Doubront feels 'pretty good' after return to mound

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Doubront feels 'pretty good' after return to mound

BOSTON Left-hander Felix Doubront returned from the disabled list to make his 23rd start of the season on Sunday. Although he was not involved in the decision, the Red Sox improved to 15-8 in his starts.

Doubront went five innings against the Royals, giving up four runs on six hits and two walks with seven strikeouts. It was his ninth game with at least seven strikeouts this season. He is the only Sox left-hander other than Jon Lester to record seven or more strikeouts in at least nine games in a season since Bruce Hurst had nine such games in 1988.

But, Doubront also gave up a three-run home run to Lorenzo Cain with two outs in the fourth inning, briefly giving the Royals a lead.

After retiring the first two batters in the inning, Doubront allowed the next five to reach before ending the inning.

Felix started and he had the one tough inning, two outs nobody on, and made some pitches over the middle and threw an inside fastball for a three-run homer, said manager Bobby Valentine. Other than that he was pretty good.

Doubront had been on the DL since Aug. 10 (retroactive) with a right knee contusion. He acknowledged he might have been a little rusty.

A little bit, he said. Because I was trying to throw fastball, four-seamer down in the zone and sometimes I was opening my shoulder a little bit.

I feel pretty good. My arm, my knee feel great. Just missed a couple pitches that allowed those runs . . . Good day, though

Manager Bobby Valentine earned his fifth ejection of the season and 42nd of his major league career arguing with first base umpire Dan Bellino when Pedroia was called out. Replays appeared to show Pedroia was safe. It is not the first time Bellino has ejected a member of the Sox. In May, he ejected Mike Aviles for arguing a call third strike. And, in one of the stranger ejections in recent history, on Aug. 25, 2010, Bellino ejected Adrian Beltre for talking to Seattles Felix Hernandez between innings.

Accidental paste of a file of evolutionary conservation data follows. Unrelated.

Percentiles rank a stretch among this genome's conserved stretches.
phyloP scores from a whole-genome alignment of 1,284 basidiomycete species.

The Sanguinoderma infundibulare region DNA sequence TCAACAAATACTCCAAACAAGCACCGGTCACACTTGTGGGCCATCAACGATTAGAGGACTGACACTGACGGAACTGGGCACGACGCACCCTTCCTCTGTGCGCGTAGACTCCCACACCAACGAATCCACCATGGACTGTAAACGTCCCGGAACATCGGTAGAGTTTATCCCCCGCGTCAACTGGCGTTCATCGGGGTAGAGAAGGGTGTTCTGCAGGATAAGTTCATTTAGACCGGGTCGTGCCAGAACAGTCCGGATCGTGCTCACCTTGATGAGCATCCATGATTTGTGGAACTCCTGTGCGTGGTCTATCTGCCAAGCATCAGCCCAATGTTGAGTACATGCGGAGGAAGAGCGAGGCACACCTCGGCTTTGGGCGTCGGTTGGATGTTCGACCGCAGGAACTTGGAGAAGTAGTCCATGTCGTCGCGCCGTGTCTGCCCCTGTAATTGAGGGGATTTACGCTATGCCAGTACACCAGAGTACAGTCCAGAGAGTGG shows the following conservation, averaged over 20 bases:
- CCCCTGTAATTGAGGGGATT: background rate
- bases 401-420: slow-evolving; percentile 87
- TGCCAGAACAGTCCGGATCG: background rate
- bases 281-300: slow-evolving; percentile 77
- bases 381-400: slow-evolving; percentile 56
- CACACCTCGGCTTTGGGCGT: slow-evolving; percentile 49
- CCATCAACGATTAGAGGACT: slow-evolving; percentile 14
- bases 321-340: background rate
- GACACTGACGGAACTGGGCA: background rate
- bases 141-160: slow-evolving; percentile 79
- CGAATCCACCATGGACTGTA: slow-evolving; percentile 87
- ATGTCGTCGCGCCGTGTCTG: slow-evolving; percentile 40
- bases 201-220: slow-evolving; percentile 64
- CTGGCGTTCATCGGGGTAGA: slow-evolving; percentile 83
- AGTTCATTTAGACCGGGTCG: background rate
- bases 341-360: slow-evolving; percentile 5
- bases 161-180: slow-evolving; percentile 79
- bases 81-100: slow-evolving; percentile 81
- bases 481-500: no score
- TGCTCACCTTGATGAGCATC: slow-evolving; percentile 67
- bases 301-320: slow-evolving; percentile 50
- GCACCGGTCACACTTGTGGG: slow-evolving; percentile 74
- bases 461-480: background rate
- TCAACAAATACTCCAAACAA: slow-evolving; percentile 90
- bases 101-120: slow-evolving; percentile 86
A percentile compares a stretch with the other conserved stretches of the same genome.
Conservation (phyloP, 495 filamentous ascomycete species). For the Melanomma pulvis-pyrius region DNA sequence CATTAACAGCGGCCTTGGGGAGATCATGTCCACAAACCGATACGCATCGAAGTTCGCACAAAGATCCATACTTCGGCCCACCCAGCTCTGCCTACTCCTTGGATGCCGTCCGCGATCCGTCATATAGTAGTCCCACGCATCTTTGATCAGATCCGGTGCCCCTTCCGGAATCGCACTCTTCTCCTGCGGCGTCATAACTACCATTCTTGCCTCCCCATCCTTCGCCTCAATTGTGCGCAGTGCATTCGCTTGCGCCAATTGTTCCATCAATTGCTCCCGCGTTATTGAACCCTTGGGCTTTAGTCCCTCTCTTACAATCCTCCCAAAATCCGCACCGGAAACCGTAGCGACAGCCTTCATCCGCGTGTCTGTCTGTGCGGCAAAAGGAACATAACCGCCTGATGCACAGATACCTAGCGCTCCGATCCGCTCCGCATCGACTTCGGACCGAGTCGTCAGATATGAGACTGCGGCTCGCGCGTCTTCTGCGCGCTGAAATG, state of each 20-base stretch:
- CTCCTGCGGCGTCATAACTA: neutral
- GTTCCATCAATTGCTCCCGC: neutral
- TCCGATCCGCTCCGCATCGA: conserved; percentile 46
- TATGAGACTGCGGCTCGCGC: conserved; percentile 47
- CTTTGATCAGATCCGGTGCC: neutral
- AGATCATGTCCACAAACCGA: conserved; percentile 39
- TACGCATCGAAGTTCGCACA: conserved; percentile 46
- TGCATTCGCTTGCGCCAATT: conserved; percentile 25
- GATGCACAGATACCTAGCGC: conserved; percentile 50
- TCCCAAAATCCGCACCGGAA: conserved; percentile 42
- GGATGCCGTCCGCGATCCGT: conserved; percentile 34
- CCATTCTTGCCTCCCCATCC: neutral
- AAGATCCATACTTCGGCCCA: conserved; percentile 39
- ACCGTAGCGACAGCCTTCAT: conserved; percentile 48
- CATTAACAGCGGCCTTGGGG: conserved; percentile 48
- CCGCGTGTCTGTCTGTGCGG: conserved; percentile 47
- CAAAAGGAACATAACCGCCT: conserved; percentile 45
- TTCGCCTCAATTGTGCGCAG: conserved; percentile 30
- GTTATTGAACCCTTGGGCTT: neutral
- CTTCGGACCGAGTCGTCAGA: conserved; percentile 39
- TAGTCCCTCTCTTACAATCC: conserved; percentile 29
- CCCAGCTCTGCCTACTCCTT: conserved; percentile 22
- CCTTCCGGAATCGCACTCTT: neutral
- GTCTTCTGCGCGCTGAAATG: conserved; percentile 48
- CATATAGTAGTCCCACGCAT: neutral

Valentine, when asked if he thought he would be managing the Sox in 2013:

Yeah.

Why?

I have a contract for next year, obviously.

With James Loney and Pedro Beato making the Red Sox debuts, the Sox have now used 52 players this season. Last year, they used 49 over the entire season.

Mark Melancon pitched a scoreless ninth for his first save of the season, and first save in the American League. He had 20 with the Astros in 2011.

The Sox lead the AL, going 25-16 against left-handed starters.

Scott Podsednik extended his hitting streak to six games, matching a season high. He has hit safely in 24 of 28 starts with the Sox, going 40-for-103 (.388).

Mike Aviles went 2-for-4 with a double, and has now hit in all nine career games against his former team, batting .310 (13-for-42) with three doubles and a home run.

Craig Breslow has allowed six of 13 inherited runners to score with the Sox.

Francona, Epstein receive grand ovations at BBWAA dinner

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Francona, Epstein receive grand ovations at BBWAA dinner

BOSTON -- “I didn’t feel that love after I made a pitching change in the sixth inning,” Terry Francona said after a 45-second standing ovation from Boston fans upon receiving the MLB Manager of the Year award from the BBWAA Thursday.